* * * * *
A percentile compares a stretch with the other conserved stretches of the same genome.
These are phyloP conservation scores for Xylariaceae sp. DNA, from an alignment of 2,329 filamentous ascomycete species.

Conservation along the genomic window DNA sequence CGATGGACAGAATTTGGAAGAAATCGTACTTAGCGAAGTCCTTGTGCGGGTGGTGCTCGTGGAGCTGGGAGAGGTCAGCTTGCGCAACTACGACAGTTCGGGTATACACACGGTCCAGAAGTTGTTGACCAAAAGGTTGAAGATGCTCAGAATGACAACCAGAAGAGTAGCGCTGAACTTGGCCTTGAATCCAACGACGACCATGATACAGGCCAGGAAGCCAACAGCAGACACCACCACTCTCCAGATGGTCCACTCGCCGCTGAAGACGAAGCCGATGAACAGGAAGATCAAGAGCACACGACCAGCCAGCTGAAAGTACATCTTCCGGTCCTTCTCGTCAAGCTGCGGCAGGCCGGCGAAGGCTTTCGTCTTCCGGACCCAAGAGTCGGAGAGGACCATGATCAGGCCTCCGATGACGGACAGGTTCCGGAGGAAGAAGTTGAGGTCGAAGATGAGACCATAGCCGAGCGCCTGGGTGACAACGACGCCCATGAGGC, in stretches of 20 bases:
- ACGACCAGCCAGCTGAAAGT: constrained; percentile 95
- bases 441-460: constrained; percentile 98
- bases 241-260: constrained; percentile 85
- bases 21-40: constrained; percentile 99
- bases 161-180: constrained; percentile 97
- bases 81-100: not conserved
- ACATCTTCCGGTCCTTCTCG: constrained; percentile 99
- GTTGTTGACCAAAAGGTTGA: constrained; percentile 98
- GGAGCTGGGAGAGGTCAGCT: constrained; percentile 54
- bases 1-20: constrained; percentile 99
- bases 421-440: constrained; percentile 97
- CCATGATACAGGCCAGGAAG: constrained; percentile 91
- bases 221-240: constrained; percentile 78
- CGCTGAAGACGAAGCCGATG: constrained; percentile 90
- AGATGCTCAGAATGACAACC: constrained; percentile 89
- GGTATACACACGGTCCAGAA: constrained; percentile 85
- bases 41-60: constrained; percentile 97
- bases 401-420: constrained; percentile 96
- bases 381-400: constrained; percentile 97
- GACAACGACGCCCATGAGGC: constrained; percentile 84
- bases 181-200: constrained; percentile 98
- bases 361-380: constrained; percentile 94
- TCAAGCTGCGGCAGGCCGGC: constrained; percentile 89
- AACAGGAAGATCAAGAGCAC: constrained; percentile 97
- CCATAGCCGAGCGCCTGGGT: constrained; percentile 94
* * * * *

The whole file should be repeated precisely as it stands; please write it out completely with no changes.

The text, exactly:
A percentile compares a stretch with the other conserved stretches of the same genome.
These are phyloP conservation scores for Xylariaceae sp. DNA, from an alignment of 2,329 filamentous ascomycete species.

Conservation along the genomic window DNA sequence CGATGGACAGAATTTGGAAGAAATCGTACTTAGCGAAGTCCTTGTGCGGGTGGTGCTCGTGGAGCTGGGAGAGGTCAGCTTGCGCAACTACGACAGTTCGGGTATACACACGGTCCAGAAGTTGTTGACCAAAAGGTTGAAGATGCTCAGAATGACAACCAGAAGAGTAGCGCTGAACTTGGCCTTGAATCCAACGACGACCATGATACAGGCCAGGAAGCCAACAGCAGACACCACCACTCTCCAGATGGTCCACTCGCCGCTGAAGACGAAGCCGATGAACAGGAAGATCAAGAGCACACGACCAGCCAGCTGAAAGTACATCTTCCGGTCCTTCTCGTCAAGCTGCGGCAGGCCGGCGAAGGCTTTCGTCTTCCGGACCCAAGAGTCGGAGAGGACCATGATCAGGCCTCCGATGACGGACAGGTTCCGGAGGAAGAAGTTGAGGTCGAAGATGAGACCATAGCCGAGCGCCTGGGTGACAACGACGCCCATGAGGC, in stretches of 20 bases:
- ACGACCAGCCAGCTGAAAGT: constrained; percentile 95
- bases 441-460: constrained; percentile 98
- bases 241-260: constrained; percentile 85
- bases 21-40: constrained; percentile 99
- bases 161-180: constrained; percentile 97
- bases 81-100: not conserved
- ACATCTTCCGGTCCTTCTCG: constrained; percentile 99
- GTTGTTGACCAAAAGGTTGA: constrained; percentile 98
- GGAGCTGGGAGAGGTCAGCT: constrained; percentile 54
- bases 1-20: constrained; percentile 99
- bases 421-440: constrained; percentile 97
- CCATGATACAGGCCAGGAAG: constrained; percentile 91
- bases 221-240: constrained; percentile 78
- CGCTGAAGACGAAGCCGATG: constrained; percentile 90
- AGATGCTCAGAATGACAACC: constrained; percentile 89
- GGTATACACACGGTCCAGAA: constrained; percentile 85
- bases 41-60: constrained; percentile 97
- bases 401-420: constrained; percentile 96
- bases 381-400: constrained; percentile 97
- GACAACGACGCCCATGAGGC: constrained; percentile 84
- bases 181-200: constrained; percentile 98
- bases 361-380: constrained; percentile 94
- TCAAGCTGCGGCAGGCCGGC: constrained; percentile 89
- AACAGGAAGATCAAGAGCAC: constrained; percentile 97
- CCATAGCCGAGCGCCTGGGT: constrained; percentile 94